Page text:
had killed Scipio instead of being killed by him.38
the Roman world the custom of removing the rings in case of death is
noted by Pliny, who says that they were taken from the fingers of those
in the comatose state of the dying; the rings were often replaced
after death.39 An instance in point is noted by Suetonius,
who reports that when Tiberius became unconscious, and was believed to
be about to die, his seal ring was slipped from his finger, but on
regaining consciousness the emperor demanded that it should be replaced.40
To have a ring drop from the finger was regarded as a bad omen, and
when an accident of this kind happened to Emperor Hadrian, he is said
to have exclaimed: " This is a sign of death." The ring which fell from
his finger bore a gem engraved with his own image.
The elegy of Propertius (49-15? b.c.) on
the" Shade of Cynthia," gives proof that a valuable ring was often left
on the hand of the corpse when it was burned on the funeral pyre. The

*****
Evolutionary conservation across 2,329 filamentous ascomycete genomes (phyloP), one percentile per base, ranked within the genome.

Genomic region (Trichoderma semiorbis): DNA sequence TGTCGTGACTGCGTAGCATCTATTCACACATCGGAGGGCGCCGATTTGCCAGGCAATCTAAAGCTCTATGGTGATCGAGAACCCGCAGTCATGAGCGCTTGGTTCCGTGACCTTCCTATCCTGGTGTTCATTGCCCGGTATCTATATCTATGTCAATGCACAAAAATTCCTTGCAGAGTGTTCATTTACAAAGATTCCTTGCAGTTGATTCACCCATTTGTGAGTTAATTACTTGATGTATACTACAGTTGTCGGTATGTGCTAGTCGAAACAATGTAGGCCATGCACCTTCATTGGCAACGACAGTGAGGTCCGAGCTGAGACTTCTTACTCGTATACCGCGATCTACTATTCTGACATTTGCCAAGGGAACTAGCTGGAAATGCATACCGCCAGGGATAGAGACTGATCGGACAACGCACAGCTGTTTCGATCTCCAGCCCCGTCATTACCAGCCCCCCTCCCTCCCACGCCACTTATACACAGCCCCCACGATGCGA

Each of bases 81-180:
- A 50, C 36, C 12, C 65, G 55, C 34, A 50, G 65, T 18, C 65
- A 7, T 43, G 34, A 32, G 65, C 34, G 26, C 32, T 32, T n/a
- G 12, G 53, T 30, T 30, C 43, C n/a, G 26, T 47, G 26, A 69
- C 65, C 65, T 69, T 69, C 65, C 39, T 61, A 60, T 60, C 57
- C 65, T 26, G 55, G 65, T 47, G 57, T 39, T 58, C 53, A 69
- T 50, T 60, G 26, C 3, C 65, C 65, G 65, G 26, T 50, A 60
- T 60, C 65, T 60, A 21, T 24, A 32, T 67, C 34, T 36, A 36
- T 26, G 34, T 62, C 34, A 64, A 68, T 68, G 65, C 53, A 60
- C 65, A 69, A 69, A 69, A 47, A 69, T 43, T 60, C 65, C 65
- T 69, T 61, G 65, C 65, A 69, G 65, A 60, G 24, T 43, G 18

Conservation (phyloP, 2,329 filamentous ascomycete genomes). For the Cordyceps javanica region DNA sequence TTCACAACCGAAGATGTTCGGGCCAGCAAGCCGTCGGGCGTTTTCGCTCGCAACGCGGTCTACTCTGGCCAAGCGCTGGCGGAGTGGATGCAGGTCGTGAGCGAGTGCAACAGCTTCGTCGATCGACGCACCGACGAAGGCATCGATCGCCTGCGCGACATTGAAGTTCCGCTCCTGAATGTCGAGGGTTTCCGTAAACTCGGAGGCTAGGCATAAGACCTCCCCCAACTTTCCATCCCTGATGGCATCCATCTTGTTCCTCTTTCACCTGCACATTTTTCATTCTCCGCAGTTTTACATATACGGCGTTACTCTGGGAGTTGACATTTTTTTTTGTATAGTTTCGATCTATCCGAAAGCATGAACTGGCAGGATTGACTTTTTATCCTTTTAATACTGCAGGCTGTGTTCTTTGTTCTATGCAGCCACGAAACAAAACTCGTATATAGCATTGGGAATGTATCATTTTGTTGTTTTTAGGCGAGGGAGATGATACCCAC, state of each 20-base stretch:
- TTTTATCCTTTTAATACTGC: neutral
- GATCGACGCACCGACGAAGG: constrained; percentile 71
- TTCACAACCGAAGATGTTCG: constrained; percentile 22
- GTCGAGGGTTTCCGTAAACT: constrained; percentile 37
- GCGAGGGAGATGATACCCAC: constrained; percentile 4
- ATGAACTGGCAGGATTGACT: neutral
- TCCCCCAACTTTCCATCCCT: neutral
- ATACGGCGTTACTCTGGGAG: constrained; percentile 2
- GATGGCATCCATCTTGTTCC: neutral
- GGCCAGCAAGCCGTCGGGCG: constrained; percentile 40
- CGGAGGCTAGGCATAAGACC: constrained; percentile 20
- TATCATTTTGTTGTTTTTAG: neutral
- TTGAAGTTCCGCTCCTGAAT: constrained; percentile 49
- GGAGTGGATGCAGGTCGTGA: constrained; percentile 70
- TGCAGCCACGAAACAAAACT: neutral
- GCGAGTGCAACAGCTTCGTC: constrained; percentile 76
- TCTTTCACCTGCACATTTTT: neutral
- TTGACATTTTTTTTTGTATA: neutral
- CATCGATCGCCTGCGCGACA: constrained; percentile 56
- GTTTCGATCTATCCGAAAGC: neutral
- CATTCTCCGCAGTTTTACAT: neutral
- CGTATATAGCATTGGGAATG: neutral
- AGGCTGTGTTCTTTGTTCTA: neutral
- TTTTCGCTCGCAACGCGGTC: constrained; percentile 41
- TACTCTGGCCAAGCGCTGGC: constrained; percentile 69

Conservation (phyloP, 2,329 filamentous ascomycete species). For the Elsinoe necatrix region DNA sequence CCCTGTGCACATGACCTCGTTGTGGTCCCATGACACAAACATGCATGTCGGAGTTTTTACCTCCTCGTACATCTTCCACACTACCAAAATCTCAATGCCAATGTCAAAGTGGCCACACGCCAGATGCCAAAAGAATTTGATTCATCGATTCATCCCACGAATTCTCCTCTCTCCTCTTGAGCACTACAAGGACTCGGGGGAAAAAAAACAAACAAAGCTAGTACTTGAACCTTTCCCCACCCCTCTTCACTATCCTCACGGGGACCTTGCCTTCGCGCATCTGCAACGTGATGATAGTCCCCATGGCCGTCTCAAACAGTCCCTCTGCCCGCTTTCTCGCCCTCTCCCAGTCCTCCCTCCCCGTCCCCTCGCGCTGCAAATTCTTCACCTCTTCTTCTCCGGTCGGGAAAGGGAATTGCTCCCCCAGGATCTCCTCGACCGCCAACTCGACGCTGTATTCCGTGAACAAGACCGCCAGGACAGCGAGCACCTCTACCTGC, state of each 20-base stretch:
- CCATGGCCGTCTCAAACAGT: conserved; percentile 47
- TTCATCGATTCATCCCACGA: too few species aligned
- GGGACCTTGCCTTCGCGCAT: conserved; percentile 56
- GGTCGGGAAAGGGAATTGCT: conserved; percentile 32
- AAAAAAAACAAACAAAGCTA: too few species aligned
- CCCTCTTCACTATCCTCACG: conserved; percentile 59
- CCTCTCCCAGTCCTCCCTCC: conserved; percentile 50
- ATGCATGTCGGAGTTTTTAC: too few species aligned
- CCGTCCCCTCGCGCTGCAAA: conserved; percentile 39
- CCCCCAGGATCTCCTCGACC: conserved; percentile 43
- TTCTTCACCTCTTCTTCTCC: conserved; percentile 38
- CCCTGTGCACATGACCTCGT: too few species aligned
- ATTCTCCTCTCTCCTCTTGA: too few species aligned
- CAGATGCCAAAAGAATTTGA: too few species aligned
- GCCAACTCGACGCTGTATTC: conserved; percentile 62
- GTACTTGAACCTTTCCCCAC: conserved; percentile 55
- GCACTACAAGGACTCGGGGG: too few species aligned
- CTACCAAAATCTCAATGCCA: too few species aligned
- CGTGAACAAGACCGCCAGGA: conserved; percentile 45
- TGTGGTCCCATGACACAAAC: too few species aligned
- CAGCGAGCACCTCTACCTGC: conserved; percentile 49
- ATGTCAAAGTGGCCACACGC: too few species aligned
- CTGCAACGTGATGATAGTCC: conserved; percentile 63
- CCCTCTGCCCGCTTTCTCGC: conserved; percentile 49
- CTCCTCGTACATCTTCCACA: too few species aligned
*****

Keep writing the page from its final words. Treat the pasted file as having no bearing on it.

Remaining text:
Latin verses describing the apparition may be thus rendered in prose:41
She still had the same eyes and hair as when on the funeral couch; but
her garments had been burned away. The flame had destroyed the beryl
which used to grace her finger, and the infernal stream had discolored
sense of intimate connection between a valued ring and the wearer,
finds expression in Shakespeare's lines (Cymbeline Act I, sc. 5) :
My ring I hold dear as my finger ; 'tis part of it. And if we go back 2200 years to a far distant quarter of the globe we meet with the same feeling of intimate
39 Plinii, " Naturalis Historia," lib. xxxiii.
40 Suetonii, " Vita Cassarum," Tiberius.
41 Lib. iv, No. vii.